Figure 1 shows this new type of analysis using breast cancer articles in key epidemiology journals, which were published between 1997 and 2002. Articles that report alcohol consumption as primary information (in the title, keywords or abstract text) are shown as black and articles that report consumption only within the full text (secondary information) are shown in grey. Although scientists who conduct systematic reviews place a high priority on obtaining the “file drawer” articles, studies of the manual systematic review process (Blake & Pratt, 2006) show that users review the abstracts before retrieving the full text, so it is unlikely that these studies would have been found. In one traditional meta-analysis of breast cancer and alcohol consumption (Ellison, et al, 2001) 71 of the 72 articles included have alcohol or a synonym in the title, keywords or abstract. Some would argue that methodologically studies that do report the disease and the risk factor as primarily information should not be included in a meta-analysis.
The results of this study show that more than 60% of the breast cancer articles that report alcohol consumption (17 out of the 28 studies) include the data as secondary information (only in the full text) and thus would not be included in a traditional meta-analysis. More important than the number of primary versus secondary articles is the degree to which the findings reported in those articles differ. Of the four articles that would be included in a traditional analysis (circled), three suggest that ever drinking is higher in subjects with breast cancer (the cases) and only one study suggests that alcohol consumption is not a breast cancer risk factor. In contrast of the 17 studies that report alcohol consumption as secondary information, 6 show positive effect, 6 show a negative affect and 5 show no effect. Despite including both primary and secondary information, the METIS results are consistent with the earlier cited traditional meta-analysis, which suggests a small positive effect size between ever drinking and breast cancer.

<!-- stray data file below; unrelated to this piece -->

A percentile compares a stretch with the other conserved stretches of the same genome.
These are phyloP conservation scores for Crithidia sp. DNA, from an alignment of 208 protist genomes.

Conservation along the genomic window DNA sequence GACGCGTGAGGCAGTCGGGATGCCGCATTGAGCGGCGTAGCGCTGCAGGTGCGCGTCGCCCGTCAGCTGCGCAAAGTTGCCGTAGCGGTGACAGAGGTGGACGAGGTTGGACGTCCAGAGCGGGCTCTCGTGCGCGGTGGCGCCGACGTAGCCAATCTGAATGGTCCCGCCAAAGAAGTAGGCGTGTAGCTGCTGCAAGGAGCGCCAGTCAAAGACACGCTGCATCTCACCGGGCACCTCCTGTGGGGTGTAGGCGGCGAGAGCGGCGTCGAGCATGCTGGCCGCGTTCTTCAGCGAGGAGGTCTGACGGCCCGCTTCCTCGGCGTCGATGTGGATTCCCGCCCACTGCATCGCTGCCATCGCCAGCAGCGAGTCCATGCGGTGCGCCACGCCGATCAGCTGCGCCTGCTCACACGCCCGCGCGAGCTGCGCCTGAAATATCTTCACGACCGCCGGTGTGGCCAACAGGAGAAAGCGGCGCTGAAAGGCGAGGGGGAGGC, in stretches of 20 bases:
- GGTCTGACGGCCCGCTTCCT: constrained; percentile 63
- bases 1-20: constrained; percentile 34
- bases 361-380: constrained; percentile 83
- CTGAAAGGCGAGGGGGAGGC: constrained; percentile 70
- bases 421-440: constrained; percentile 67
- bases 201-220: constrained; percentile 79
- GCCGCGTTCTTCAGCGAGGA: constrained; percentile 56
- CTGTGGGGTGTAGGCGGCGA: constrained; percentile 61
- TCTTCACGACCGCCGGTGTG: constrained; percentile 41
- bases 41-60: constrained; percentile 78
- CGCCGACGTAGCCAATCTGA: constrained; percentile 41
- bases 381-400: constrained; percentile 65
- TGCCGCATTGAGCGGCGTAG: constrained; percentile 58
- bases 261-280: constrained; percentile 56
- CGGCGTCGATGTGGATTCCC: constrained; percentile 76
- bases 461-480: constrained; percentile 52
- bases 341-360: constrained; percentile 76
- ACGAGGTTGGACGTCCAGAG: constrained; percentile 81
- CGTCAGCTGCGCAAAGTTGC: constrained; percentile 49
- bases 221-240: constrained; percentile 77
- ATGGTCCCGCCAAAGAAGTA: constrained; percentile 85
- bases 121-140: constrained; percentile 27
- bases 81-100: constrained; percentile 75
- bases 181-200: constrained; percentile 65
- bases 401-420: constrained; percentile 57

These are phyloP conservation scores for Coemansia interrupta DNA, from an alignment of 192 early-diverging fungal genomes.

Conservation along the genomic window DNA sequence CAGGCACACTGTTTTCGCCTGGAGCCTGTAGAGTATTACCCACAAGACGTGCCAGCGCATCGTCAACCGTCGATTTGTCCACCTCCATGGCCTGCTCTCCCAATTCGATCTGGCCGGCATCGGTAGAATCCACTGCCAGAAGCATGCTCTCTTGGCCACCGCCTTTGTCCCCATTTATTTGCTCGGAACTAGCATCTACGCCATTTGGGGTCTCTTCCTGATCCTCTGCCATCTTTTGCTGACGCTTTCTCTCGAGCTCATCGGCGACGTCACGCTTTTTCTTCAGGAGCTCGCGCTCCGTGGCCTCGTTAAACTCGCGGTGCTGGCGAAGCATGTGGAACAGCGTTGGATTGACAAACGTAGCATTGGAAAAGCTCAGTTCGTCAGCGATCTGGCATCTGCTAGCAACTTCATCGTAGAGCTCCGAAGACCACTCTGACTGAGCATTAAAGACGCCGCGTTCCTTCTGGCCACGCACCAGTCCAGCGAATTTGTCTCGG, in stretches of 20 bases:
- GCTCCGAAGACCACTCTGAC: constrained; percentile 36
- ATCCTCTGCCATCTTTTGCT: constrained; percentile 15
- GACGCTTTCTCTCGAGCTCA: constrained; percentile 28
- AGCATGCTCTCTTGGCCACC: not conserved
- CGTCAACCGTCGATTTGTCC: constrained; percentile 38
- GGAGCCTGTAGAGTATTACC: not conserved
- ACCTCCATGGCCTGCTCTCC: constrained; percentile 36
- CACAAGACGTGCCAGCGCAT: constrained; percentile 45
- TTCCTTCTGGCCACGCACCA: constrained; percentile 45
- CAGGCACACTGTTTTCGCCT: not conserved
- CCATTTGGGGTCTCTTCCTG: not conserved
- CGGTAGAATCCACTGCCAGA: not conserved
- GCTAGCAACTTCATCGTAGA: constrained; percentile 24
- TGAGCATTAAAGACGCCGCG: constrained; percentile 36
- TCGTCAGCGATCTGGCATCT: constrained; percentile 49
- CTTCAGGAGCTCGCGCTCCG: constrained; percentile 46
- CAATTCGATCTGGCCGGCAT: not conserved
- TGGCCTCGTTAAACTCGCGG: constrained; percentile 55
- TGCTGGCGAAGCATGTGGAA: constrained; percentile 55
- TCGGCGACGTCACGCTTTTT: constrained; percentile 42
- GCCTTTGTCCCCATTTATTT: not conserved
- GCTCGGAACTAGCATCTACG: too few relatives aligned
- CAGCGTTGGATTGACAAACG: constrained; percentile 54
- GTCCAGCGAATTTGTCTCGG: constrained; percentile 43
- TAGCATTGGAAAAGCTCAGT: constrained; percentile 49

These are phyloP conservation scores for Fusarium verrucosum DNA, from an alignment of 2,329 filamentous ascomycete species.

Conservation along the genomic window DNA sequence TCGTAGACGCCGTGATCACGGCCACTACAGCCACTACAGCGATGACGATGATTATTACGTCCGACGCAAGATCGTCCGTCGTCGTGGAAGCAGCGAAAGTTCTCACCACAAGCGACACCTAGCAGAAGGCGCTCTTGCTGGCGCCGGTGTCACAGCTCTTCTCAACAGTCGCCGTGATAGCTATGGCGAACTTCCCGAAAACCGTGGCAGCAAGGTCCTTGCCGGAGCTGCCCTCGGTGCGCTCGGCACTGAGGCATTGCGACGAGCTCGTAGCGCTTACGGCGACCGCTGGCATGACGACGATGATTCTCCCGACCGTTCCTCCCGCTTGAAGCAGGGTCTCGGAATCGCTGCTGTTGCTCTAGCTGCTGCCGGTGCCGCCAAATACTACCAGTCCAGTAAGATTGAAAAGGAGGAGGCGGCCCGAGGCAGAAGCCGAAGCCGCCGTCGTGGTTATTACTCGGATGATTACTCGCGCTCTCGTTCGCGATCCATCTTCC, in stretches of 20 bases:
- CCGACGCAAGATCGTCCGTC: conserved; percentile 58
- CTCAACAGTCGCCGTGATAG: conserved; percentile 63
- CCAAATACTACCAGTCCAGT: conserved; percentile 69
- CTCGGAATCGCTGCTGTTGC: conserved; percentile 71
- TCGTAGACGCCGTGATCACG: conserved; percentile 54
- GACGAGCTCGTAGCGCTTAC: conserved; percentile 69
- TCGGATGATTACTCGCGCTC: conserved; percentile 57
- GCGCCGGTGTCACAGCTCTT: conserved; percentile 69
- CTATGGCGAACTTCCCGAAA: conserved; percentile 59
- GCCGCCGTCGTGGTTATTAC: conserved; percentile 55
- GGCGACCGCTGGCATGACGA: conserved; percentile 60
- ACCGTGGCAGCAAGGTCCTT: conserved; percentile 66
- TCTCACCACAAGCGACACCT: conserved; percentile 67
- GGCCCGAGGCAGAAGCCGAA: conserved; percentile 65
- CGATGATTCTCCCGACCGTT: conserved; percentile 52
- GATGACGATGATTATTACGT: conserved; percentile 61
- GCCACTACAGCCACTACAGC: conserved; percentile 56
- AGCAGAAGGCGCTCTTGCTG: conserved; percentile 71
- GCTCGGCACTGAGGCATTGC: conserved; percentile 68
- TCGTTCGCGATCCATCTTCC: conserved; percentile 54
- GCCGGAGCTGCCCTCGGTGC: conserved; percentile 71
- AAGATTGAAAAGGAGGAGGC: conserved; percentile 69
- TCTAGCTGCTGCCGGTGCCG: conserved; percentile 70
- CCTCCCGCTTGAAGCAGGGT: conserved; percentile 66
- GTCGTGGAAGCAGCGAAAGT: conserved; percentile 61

Figure 1 – The METIS Summary of breast cancer articles published between 1997- 2002.
In this paper “big data” takes the form of published peer review articles. The proposed strategy has been used to quantify the association between smoking and impotence (Tengs & Osgood, 2001), and this earlier manual analysis took approximately six weeks to complete on the 1008 articles [Personal communication T.Tengs, 2002]. Assuming that a similar amount of time would be required for the 240,000 breast cancer articles such an analysis would take 27 years. Although issues such as access to full text need to be resolved before this approach can be applied to all breast cancer articles, METIS can be used on the subset of articles that are available electronically. Moreover, METIS can reduce the time required for a traditional analysis by automatically identifying information from the articles and thus reduce the time to integrate new scientific findings into public policy
Allen, E., & Olkin, I. (1999). Estimating time to conduct a meta-analysis from number of citations retrieved. Journal of the American Medical Association, 282(7), 634-635.
Blake, C., & Pratt, W. (2006). Collaborative Information Synthesis I: A Model of Information Behaviors of Scientists in Medicine and Public Health. Journal of the American Society for Information Science, 57(13), 1740-1749.
Ellison, R.C., Zhang, Y., McLennan, C.E., & Rothman, K.J. (2001). Exploring the Relation of Alcohol Consumption to Risk of Breast Cancer. American Journal of Epidemiology, 154(8), 740-747.
Petrosino, A. (1999). Lead Authors of Cochrane Reviews: Survey Results. Report to the Campbell Collaboration. Cambridge, MA: University of Pennsylvania.
Rosenthal, R. (1979). The file drawer problem and tolerance for null results. Psychological Bulletin, 86(3), 638-641.
Tengs, T., & Osgood, N.D. (2001). The link between smoking and impotence : two decades of evidence. Preventive Medicine, 32(6), 447-452.